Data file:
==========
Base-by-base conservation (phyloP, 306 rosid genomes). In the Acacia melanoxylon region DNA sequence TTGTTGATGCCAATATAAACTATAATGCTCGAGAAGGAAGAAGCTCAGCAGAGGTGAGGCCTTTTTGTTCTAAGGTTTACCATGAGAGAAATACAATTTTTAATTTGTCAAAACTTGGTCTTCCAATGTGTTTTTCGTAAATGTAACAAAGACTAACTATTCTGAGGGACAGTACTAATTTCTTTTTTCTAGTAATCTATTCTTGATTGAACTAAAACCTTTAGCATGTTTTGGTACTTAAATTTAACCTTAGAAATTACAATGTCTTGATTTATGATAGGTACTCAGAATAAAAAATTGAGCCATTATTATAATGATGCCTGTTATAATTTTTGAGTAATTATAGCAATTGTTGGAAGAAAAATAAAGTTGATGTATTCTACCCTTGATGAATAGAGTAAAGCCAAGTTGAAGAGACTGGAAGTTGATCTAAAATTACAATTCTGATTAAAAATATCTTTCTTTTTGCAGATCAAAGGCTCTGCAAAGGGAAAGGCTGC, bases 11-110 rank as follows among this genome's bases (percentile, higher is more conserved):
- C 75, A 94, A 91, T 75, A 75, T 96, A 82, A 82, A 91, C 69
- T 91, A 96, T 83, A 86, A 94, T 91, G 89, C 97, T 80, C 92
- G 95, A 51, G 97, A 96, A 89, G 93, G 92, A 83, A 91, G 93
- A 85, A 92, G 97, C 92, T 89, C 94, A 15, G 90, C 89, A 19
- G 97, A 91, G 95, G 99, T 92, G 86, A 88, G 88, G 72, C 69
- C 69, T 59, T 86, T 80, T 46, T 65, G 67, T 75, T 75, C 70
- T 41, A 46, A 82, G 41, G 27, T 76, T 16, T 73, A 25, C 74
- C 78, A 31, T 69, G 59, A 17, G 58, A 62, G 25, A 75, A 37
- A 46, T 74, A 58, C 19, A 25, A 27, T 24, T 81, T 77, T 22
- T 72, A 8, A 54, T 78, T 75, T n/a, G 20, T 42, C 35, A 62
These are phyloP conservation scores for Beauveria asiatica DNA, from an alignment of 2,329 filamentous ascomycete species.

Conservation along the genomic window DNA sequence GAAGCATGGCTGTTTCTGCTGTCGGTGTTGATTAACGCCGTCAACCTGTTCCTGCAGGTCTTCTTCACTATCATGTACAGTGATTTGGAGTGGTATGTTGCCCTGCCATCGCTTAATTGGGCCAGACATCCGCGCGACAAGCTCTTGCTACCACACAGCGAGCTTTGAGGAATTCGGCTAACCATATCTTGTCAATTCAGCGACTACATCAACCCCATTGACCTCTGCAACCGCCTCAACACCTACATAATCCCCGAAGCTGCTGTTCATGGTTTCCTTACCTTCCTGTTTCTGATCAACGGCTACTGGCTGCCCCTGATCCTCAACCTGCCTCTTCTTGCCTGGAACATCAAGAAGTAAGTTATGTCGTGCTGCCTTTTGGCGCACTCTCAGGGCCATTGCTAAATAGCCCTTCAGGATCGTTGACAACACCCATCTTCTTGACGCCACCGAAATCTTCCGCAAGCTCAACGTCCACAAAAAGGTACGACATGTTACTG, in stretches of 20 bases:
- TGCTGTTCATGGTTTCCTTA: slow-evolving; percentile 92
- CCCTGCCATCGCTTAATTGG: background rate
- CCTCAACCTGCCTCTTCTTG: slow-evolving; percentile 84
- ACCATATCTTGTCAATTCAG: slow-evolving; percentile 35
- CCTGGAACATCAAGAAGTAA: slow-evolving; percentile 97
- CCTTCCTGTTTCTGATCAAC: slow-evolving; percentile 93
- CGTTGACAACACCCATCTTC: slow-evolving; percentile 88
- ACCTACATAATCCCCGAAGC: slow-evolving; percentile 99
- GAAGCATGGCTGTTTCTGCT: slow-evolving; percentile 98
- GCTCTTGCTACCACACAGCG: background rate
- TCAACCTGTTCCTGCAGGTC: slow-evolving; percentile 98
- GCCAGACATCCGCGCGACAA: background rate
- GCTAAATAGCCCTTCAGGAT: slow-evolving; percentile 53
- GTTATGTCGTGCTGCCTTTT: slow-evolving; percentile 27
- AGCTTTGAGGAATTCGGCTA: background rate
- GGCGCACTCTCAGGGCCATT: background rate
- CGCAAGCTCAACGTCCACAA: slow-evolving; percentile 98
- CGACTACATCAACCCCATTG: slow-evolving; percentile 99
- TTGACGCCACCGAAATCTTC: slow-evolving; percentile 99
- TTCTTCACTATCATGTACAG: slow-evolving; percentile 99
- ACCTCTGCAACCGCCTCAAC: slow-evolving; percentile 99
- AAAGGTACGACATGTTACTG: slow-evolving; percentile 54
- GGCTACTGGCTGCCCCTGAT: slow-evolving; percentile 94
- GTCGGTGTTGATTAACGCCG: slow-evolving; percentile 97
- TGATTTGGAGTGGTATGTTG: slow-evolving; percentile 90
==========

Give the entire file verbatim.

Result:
Base-by-base conservation (phyloP, 306 rosid genomes). In the Acacia melanoxylon region DNA sequence TTGTTGATGCCAATATAAACTATAATGCTCGAGAAGGAAGAAGCTCAGCAGAGGTGAGGCCTTTTTGTTCTAAGGTTTACCATGAGAGAAATACAATTTTTAATTTGTCAAAACTTGGTCTTCCAATGTGTTTTTCGTAAATGTAACAAAGACTAACTATTCTGAGGGACAGTACTAATTTCTTTTTTCTAGTAATCTATTCTTGATTGAACTAAAACCTTTAGCATGTTTTGGTACTTAAATTTAACCTTAGAAATTACAATGTCTTGATTTATGATAGGTACTCAGAATAAAAAATTGAGCCATTATTATAATGATGCCTGTTATAATTTTTGAGTAATTATAGCAATTGTTGGAAGAAAAATAAAGTTGATGTATTCTACCCTTGATGAATAGAGTAAAGCCAAGTTGAAGAGACTGGAAGTTGATCTAAAATTACAATTCTGATTAAAAATATCTTTCTTTTTGCAGATCAAAGGCTCTGCAAAGGGAAAGGCTGC, bases 11-110 rank as follows among this genome's bases (percentile, higher is more conserved):
- C 75, A 94, A 91, T 75, A 75, T 96, A 82, A 82, A 91, C 69
- T 91, A 96, T 83, A 86, A 94, T 91, G 89, C 97, T 80, C 92
- G 95, A 51, G 97, A 96, A 89, G 93, G 92, A 83, A 91, G 93
- A 85, A 92, G 97, C 92, T 89, C 94, A 15, G 90, C 89, A 19
- G 97, A 91, G 95, G 99, T 92, G 86, A 88, G 88, G 72, C 69
- C 69, T 59, T 86, T 80, T 46, T 65, G 67, T 75, T 75, C 70
- T 41, A 46, A 82, G 41, G 27, T 76, T 16, T 73, A 25, C 74
- C 78, A 31, T 69, G 59, A 17, G 58, A 62, G 25, A 75, A 37
- A 46, T 74, A 58, C 19, A 25, A 27, T 24, T 81, T 77, T 22
- T 72, A 8, A 54, T 78, T 75, T n/a, G 20, T 42, C 35, A 62
These are phyloP conservation scores for Beauveria asiatica DNA, from an alignment of 2,329 filamentous ascomycete species.

Conservation along the genomic window DNA sequence GAAGCATGGCTGTTTCTGCTGTCGGTGTTGATTAACGCCGTCAACCTGTTCCTGCAGGTCTTCTTCACTATCATGTACAGTGATTTGGAGTGGTATGTTGCCCTGCCATCGCTTAATTGGGCCAGACATCCGCGCGACAAGCTCTTGCTACCACACAGCGAGCTTTGAGGAATTCGGCTAACCATATCTTGTCAATTCAGCGACTACATCAACCCCATTGACCTCTGCAACCGCCTCAACACCTACATAATCCCCGAAGCTGCTGTTCATGGTTTCCTTACCTTCCTGTTTCTGATCAACGGCTACTGGCTGCCCCTGATCCTCAACCTGCCTCTTCTTGCCTGGAACATCAAGAAGTAAGTTATGTCGTGCTGCCTTTTGGCGCACTCTCAGGGCCATTGCTAAATAGCCCTTCAGGATCGTTGACAACACCCATCTTCTTGACGCCACCGAAATCTTCCGCAAGCTCAACGTCCACAAAAAGGTACGACATGTTACTG, in stretches of 20 bases:
- TGCTGTTCATGGTTTCCTTA: slow-evolving; percentile 92
- CCCTGCCATCGCTTAATTGG: background rate
- CCTCAACCTGCCTCTTCTTG: slow-evolving; percentile 84
- ACCATATCTTGTCAATTCAG: slow-evolving; percentile 35
- CCTGGAACATCAAGAAGTAA: slow-evolving; percentile 97
- CCTTCCTGTTTCTGATCAAC: slow-evolving; percentile 93
- CGTTGACAACACCCATCTTC: slow-evolving; percentile 88
- ACCTACATAATCCCCGAAGC: slow-evolving; percentile 99
- GAAGCATGGCTGTTTCTGCT: slow-evolving; percentile 98
- GCTCTTGCTACCACACAGCG: background rate
- TCAACCTGTTCCTGCAGGTC: slow-evolving; percentile 98
- GCCAGACATCCGCGCGACAA: background rate
- GCTAAATAGCCCTTCAGGAT: slow-evolving; percentile 53
- GTTATGTCGTGCTGCCTTTT: slow-evolving; percentile 27
- AGCTTTGAGGAATTCGGCTA: background rate
- GGCGCACTCTCAGGGCCATT: background rate
- CGCAAGCTCAACGTCCACAA: slow-evolving; percentile 98
- CGACTACATCAACCCCATTG: slow-evolving; percentile 99
- TTGACGCCACCGAAATCTTC: slow-evolving; percentile 99
- TTCTTCACTATCATGTACAG: slow-evolving; percentile 99
- ACCTCTGCAACCGCCTCAAC: slow-evolving; percentile 99
- AAAGGTACGACATGTTACTG: slow-evolving; percentile 54
- GGCTACTGGCTGCCCCTGAT: slow-evolving; percentile 94
- GTCGGTGTTGATTAACGCCG: slow-evolving; percentile 97
- TGATTTGGAGTGGTATGTTG: slow-evolving; percentile 90